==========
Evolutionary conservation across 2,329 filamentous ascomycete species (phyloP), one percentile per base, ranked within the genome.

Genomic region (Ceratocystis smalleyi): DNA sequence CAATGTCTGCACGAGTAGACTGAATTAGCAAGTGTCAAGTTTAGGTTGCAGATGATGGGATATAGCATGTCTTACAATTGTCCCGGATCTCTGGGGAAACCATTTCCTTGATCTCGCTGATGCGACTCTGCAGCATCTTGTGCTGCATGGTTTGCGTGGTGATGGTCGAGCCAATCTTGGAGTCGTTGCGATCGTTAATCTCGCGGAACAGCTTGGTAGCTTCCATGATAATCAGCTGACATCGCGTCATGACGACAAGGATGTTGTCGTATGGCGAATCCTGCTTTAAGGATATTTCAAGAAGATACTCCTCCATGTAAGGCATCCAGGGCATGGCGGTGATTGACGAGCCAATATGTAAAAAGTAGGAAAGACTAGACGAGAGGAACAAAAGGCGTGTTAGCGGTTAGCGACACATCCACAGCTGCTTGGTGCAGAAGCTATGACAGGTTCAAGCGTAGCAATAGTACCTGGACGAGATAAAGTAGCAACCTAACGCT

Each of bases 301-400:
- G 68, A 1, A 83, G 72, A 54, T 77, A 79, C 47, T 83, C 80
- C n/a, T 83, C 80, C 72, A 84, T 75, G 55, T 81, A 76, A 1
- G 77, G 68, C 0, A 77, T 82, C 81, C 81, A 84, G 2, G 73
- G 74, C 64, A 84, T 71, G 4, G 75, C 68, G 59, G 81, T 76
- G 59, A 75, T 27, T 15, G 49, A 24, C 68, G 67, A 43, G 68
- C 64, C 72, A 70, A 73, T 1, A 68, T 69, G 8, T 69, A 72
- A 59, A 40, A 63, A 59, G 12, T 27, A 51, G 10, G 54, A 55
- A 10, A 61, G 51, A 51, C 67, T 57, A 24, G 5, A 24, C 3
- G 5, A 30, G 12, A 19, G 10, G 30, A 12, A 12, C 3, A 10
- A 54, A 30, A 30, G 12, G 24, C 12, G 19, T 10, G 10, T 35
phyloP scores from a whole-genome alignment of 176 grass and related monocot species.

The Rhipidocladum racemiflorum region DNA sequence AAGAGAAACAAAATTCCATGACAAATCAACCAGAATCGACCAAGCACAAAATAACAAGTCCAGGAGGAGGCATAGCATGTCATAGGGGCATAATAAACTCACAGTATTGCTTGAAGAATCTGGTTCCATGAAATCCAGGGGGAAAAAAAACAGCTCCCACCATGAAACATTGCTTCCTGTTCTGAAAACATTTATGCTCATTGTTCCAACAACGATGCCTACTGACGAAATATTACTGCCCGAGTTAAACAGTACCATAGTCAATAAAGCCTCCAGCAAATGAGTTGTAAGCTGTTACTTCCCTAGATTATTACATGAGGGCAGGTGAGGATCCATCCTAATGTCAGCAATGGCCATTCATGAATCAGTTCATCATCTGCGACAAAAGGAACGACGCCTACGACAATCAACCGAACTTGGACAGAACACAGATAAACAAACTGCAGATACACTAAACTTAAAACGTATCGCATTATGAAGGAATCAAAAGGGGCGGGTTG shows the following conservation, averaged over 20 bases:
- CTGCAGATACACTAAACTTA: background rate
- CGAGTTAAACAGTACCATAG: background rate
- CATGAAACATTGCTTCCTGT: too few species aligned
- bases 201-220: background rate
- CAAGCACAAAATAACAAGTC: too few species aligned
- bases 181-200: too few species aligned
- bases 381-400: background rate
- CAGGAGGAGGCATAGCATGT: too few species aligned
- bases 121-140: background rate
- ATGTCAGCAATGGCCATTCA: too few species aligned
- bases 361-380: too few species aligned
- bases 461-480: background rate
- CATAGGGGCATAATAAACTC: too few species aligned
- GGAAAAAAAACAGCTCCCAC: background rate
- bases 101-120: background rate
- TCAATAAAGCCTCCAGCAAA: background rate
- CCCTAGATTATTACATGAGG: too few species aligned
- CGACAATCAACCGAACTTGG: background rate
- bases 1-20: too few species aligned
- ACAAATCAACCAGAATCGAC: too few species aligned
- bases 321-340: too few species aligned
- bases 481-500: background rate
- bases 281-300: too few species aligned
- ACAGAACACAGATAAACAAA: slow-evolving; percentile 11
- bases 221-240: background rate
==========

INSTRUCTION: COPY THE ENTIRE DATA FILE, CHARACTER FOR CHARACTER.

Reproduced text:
Evolutionary conservation across 2,329 filamentous ascomycete species (phyloP), one percentile per base, ranked within the genome.

Genomic region (Ceratocystis smalleyi): DNA sequence CAATGTCTGCACGAGTAGACTGAATTAGCAAGTGTCAAGTTTAGGTTGCAGATGATGGGATATAGCATGTCTTACAATTGTCCCGGATCTCTGGGGAAACCATTTCCTTGATCTCGCTGATGCGACTCTGCAGCATCTTGTGCTGCATGGTTTGCGTGGTGATGGTCGAGCCAATCTTGGAGTCGTTGCGATCGTTAATCTCGCGGAACAGCTTGGTAGCTTCCATGATAATCAGCTGACATCGCGTCATGACGACAAGGATGTTGTCGTATGGCGAATCCTGCTTTAAGGATATTTCAAGAAGATACTCCTCCATGTAAGGCATCCAGGGCATGGCGGTGATTGACGAGCCAATATGTAAAAAGTAGGAAAGACTAGACGAGAGGAACAAAAGGCGTGTTAGCGGTTAGCGACACATCCACAGCTGCTTGGTGCAGAAGCTATGACAGGTTCAAGCGTAGCAATAGTACCTGGACGAGATAAAGTAGCAACCTAACGCT

Each of bases 301-400:
- G 68, A 1, A 83, G 72, A 54, T 77, A 79, C 47, T 83, C 80
- C n/a, T 83, C 80, C 72, A 84, T 75, G 55, T 81, A 76, A 1
- G 77, G 68, C 0, A 77, T 82, C 81, C 81, A 84, G 2, G 73
- G 74, C 64, A 84, T 71, G 4, G 75, C 68, G 59, G 81, T 76
- G 59, A 75, T 27, T 15, G 49, A 24, C 68, G 67, A 43, G 68
- C 64, C 72, A 70, A 73, T 1, A 68, T 69, G 8, T 69, A 72
- A 59, A 40, A 63, A 59, G 12, T 27, A 51, G 10, G 54, A 55
- A 10, A 61, G 51, A 51, C 67, T 57, A 24, G 5, A 24, C 3
- G 5, A 30, G 12, A 19, G 10, G 30, A 12, A 12, C 3, A 10
- A 54, A 30, A 30, G 12, G 24, C 12, G 19, T 10, G 10, T 35
phyloP scores from a whole-genome alignment of 176 grass and related monocot species.

The Rhipidocladum racemiflorum region DNA sequence AAGAGAAACAAAATTCCATGACAAATCAACCAGAATCGACCAAGCACAAAATAACAAGTCCAGGAGGAGGCATAGCATGTCATAGGGGCATAATAAACTCACAGTATTGCTTGAAGAATCTGGTTCCATGAAATCCAGGGGGAAAAAAAACAGCTCCCACCATGAAACATTGCTTCCTGTTCTGAAAACATTTATGCTCATTGTTCCAACAACGATGCCTACTGACGAAATATTACTGCCCGAGTTAAACAGTACCATAGTCAATAAAGCCTCCAGCAAATGAGTTGTAAGCTGTTACTTCCCTAGATTATTACATGAGGGCAGGTGAGGATCCATCCTAATGTCAGCAATGGCCATTCATGAATCAGTTCATCATCTGCGACAAAAGGAACGACGCCTACGACAATCAACCGAACTTGGACAGAACACAGATAAACAAACTGCAGATACACTAAACTTAAAACGTATCGCATTATGAAGGAATCAAAAGGGGCGGGTTG shows the following conservation, averaged over 20 bases:
- CTGCAGATACACTAAACTTA: background rate
- CGAGTTAAACAGTACCATAG: background rate
- CATGAAACATTGCTTCCTGT: too few species aligned
- bases 201-220: background rate
- CAAGCACAAAATAACAAGTC: too few species aligned
- bases 181-200: too few species aligned
- bases 381-400: background rate
- CAGGAGGAGGCATAGCATGT: too few species aligned
- bases 121-140: background rate
- ATGTCAGCAATGGCCATTCA: too few species aligned
- bases 361-380: too few species aligned
- bases 461-480: background rate
- CATAGGGGCATAATAAACTC: too few species aligned
- GGAAAAAAAACAGCTCCCAC: background rate
- bases 101-120: background rate
- TCAATAAAGCCTCCAGCAAA: background rate
- CCCTAGATTATTACATGAGG: too few species aligned
- CGACAATCAACCGAACTTGG: background rate
- bases 1-20: too few species aligned
- ACAAATCAACCAGAATCGAC: too few species aligned
- bases 321-340: too few species aligned
- bases 481-500: background rate
- bases 281-300: too few species aligned
- ACAGAACACAGATAAACAAA: slow-evolving; percentile 11
- bases 221-240: background rate